Welcome to Tracking the Light

 

Welcome to Brian Solomon’s Exploration of Railway Photography!

Tracking the Light posts new material daily.

Köln Hbf in August 1998, exposed on Ilford HP5.
Köln Hbf in August 1998, exposed on Ilford HP5.


A few words from the author:

I’ve been making railway photographs since the days of black & white film and Kodachrome slides. This passion, this obsession—I inherited from my father and it’s something I share with many friends.

This is more than a casual pursuit; for the last 20 years, I’ve earned the majority of my income as a result of railway publishing, a career that blends my knowledge of railways with photography and writing skills. One project at time (although often over-lapping), as an author and photographer I’ve participated in more than 60 books. I enjoy sharing photographs, the stories behind them, and how I made them with my friends and readers.

I highlight the tools, tricks, techniques and other means of making  compelling images.

Approaching Minersville, Pennsylvania. Exposed with my FujiFilm X-T1 digital camera.
CNJ 113 approaching Minersville, Pennsylvania. Exposed with a FujiFilm X-T1 digital camera.

Amtrak_Acela_2250_Levittown_DSCF8613-2

Pan Am Southern train 206 crosses the Connecticut River at East Deerfield, Massachusetts on the evening of July 10, 2014.
Pan Am Southern train 206 crosses the Connecticut River at East Deerfield, Massachusetts on the evening of July 10, 2014.
Irish Rail 088 leads the HOBS near Islandbridge in Dublin on July 30, 2014. Exposed with a Canon EOS 7D with 100mm lens.
Irish Rail 088 leads the HOBS near Islandbridge in Dublin on July 30, 2014. Exposed with a Canon EOS 7D with 100mm lens.
Genesee & Wyoming's New England Central.
Richard J. Solomon (at left) exposes a short video clip as New England Central job 610 passes Stafford Springs, Connecticut on October 28, 2013. Canon EOS 7D fitted with 20mm lens.

A few words from the site’s author:

I’ve been making railway photographs since the days of black & white film and Kodachrome slides. This passion, this obsession—I inherited from my father and it’s something I share with many friends.

This is more than a casual pursuit; for the last 20 years, I’ve earned the majority of my income as a result of railway publishing, a career that blends my knowledge of railways with photography and writing skills. One project at a time (although often over-lapping), as an author and photographer I’ve participated in more than 60 books. I enjoy sharing photographs, the stories behind them, and how I made them with my friends and readers.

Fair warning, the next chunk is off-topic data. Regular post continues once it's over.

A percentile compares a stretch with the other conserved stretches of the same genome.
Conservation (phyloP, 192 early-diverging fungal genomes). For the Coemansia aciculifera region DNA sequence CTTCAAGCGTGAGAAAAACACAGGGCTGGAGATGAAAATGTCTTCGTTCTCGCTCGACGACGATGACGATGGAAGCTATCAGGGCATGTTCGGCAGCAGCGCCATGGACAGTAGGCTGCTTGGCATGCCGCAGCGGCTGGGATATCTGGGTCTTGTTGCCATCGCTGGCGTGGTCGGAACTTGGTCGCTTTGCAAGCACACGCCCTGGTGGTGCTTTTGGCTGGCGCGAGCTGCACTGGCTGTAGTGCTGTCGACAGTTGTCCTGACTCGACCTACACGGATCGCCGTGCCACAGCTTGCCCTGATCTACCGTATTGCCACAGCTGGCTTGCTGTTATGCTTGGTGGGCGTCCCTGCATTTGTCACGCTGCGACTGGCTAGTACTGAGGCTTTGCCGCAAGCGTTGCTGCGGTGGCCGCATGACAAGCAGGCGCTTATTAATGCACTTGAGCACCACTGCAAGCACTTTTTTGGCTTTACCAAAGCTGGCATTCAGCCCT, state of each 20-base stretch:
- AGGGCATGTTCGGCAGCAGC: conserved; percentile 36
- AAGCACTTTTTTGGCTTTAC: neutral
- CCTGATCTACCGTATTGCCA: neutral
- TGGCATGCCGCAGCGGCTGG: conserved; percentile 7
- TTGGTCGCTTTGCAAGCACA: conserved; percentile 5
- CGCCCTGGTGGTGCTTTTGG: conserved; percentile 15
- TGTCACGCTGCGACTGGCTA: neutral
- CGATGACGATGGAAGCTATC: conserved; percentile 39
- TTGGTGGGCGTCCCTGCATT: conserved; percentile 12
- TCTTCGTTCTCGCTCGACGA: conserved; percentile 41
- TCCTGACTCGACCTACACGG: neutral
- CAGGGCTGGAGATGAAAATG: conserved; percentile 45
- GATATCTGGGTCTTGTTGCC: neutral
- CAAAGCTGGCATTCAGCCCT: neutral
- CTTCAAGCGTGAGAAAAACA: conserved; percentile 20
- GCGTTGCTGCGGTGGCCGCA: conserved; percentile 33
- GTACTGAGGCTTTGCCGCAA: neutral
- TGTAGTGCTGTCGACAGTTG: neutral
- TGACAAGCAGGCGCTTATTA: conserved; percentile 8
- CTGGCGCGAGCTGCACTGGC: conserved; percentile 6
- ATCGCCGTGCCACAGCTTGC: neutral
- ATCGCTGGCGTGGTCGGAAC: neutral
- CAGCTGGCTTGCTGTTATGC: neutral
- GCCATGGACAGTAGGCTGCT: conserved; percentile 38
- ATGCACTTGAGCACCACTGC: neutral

I highlight the tools, tricks, techniques and other means of making  compelling images.

GP40s in fall color.
On October 9, 2004, Vermont Rail System freight 263 is near the summit of the old Rutland Railroad near Mt Holly, Vermont.
Metro North conductor gives train 6538 the highball at Green's Farms, Connecticut, November 2015.
Metro North conductor gives train 6538 the highball at Green’s Farms, Connecticut, November 2015.
Railway train with water
On July 24, 1997, a Cape Breton & Central Nova Scotia freight rolls west at Cape Jack along the Gulf of the St. Lawrence.
TTC Streetcar Toronto.
TTC Streetcar at corner of King and Queen Streets, Sunnyside, Toronto, February 8, 2010.
Digital image exposed with a Lumix LX-3 set at ISO 80.

See: Toronto, February 8, 2010.

GO Transit.
Eastward GO Transit trains near Sunnyside at sunset on February 8, 2010. Canon EOS-3 with 100-400 zoom; Fujichrome RVP-100. See: Toronto, February 8, 2010.
Southern Pacific 4449—Lima 4-8-4, passes Hooker Creek, California in 1991.
Exposed on Kodachrome 25 slide film with a Nikon F3T fitted 35mm PC lens.

There is no one ‘correct’ way to make photographs, although there are techniques that, once mastered, tend to yield pleasing results. I hope to expand upon those themes in these internet essays by telling the stories behind the pictures, as well as sharing the pictures themselves.